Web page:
Basic Protocols, Issue 63, Streak plates, pour plates, soft agar overlays, spread plates, replica plates, bacteria, colonies, phage, plaques, dilutions
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Characterization of Complex Systems Using the Design of Experiments Approach: Transient Protein Expression in Tobacco as a Case Study
Authors: Johannes Felix Buyel, Rainer Fischer.
Institutions: RWTH Aachen University, Fraunhofer Gesellschaft.
Plants provide multiple benefits for the production of biopharmaceuticals including low costs, scalability, and safety. Transient expression offers the additional advantage of short development and production times, but expression levels can vary significantly between batches thus giving rise to regulatory concerns in the context of good manufacturing practice. We used a design of experiments (DoE) approach to determine the impact of major factors such as regulatory elements in the expression construct, plant growth and development parameters, and the incubation conditions during expression, on the variability of expression between batches. We tested plants expressing a model anti-HIV monoclonal antibody (2G12) and a fluorescent marker protein (DsRed). We discuss the rationale for selecting certain properties of the model and identify its potential limitations. The general approach can easily be transferred to other problems because the principles of the model are broadly applicable: knowledge-based parameter selection, complexity reduction by splitting the initial problem into smaller modules, software-guided setup of optimal experiment combinations and step-wise design augmentation. Therefore, the methodology is not only useful for characterizing protein expression in plants but also for the investigation of other complex systems lacking a mechanistic description. The predictive equations describing the interconnectivity between parameters can be used to establish mechanistic models for other complex systems.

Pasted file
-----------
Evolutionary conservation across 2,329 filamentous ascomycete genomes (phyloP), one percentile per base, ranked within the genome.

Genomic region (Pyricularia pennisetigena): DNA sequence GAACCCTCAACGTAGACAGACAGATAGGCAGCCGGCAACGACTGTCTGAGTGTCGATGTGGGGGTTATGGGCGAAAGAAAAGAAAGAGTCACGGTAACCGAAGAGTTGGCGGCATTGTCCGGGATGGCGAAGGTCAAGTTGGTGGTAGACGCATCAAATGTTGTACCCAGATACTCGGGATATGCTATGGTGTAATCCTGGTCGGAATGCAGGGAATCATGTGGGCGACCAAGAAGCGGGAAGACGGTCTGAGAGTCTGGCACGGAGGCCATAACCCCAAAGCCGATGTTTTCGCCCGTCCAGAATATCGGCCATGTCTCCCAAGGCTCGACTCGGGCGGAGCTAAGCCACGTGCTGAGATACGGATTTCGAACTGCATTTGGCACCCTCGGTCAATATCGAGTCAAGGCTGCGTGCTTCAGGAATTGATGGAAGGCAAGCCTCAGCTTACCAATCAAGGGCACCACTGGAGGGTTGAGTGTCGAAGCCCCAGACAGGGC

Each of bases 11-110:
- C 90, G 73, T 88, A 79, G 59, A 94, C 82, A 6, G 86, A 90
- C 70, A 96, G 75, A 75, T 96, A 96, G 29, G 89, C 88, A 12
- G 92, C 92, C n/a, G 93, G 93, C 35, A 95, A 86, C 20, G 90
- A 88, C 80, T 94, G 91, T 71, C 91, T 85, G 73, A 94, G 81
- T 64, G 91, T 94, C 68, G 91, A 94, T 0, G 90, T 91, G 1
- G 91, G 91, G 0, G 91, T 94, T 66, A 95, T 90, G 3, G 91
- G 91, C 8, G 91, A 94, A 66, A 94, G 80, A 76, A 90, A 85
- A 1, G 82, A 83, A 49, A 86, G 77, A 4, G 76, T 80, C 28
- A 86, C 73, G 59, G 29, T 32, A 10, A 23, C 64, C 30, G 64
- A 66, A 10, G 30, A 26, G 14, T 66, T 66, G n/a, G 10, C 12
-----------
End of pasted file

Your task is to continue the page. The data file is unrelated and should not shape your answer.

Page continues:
Bioengineering, Issue 83, design of experiments (DoE), transient protein expression, plant-derived biopharmaceuticals, promoter, 5'UTR, fluorescent reporter protein, model building, incubation conditions, monoclonal antibody
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Experimental Protocol for Manipulating Plant-induced Soil Heterogeneity